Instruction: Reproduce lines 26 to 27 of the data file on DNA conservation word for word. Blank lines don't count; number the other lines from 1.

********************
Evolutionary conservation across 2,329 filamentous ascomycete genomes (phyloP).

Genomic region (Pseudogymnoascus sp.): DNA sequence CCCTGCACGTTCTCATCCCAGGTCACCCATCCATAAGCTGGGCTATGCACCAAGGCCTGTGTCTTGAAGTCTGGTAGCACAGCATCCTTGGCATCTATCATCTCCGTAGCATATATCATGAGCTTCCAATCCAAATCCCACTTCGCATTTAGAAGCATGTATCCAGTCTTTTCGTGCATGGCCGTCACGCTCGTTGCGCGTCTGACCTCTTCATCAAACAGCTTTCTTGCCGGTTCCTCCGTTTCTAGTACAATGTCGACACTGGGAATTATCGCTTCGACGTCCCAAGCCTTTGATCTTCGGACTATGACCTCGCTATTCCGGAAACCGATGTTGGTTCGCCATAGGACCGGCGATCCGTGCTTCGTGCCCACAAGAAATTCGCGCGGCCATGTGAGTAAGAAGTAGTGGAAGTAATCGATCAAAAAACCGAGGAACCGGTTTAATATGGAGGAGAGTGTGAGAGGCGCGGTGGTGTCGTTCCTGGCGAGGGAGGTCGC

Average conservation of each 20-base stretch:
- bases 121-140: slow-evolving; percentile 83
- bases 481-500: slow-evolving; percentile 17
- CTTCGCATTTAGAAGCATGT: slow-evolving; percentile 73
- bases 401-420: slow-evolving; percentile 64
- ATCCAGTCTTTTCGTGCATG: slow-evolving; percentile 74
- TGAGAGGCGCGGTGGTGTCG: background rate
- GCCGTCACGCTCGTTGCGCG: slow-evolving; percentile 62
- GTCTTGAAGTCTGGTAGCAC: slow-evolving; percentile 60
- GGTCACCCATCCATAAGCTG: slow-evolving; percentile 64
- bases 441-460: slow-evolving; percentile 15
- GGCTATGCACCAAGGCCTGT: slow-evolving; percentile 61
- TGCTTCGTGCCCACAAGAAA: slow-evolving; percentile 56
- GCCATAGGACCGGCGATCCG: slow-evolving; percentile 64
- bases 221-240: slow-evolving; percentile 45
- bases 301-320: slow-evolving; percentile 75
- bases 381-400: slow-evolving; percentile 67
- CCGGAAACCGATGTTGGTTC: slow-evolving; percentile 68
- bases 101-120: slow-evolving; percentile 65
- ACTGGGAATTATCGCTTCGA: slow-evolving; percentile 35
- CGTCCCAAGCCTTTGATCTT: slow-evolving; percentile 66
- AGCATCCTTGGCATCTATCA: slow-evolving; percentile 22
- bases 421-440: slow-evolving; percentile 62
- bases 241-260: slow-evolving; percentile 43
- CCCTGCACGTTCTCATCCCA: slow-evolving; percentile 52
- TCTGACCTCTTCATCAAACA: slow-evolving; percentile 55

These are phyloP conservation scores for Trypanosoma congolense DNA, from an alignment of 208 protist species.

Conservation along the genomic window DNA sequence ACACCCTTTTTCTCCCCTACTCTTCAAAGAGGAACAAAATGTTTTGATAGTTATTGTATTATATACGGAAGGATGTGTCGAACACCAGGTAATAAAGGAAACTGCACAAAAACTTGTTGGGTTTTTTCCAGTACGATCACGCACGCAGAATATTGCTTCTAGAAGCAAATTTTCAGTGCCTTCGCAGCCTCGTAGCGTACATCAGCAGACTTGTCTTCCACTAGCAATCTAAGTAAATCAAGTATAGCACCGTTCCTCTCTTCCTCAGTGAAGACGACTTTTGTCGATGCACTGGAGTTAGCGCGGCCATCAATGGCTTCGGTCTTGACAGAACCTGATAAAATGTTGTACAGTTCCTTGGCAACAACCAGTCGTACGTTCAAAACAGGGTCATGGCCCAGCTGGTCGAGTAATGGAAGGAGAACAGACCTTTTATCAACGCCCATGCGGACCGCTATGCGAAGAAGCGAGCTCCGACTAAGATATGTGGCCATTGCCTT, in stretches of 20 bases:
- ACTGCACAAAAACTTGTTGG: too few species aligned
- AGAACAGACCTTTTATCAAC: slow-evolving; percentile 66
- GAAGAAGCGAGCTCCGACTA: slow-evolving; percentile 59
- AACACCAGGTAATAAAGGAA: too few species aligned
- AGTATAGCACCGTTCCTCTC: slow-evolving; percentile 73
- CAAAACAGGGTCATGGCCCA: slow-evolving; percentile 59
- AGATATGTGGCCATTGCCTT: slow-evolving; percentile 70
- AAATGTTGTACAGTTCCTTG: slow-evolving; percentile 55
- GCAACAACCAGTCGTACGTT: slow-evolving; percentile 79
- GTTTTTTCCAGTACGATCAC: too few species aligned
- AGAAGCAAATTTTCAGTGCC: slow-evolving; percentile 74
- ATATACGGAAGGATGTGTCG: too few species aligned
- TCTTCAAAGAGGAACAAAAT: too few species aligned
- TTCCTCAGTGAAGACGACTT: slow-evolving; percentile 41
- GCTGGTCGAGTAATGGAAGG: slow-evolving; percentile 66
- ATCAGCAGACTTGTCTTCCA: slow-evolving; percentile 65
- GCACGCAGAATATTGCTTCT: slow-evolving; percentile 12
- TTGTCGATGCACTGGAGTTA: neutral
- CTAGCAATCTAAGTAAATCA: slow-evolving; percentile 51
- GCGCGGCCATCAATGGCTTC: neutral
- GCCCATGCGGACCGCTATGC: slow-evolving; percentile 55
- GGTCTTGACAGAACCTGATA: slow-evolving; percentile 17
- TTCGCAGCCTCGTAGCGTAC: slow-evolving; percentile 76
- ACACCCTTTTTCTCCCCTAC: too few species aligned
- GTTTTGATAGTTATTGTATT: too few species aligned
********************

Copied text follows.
- bases 241-260: slow-evolving; percentile 43
- CCCTGCACGTTCTCATCCCA: slow-evolving; percentile 52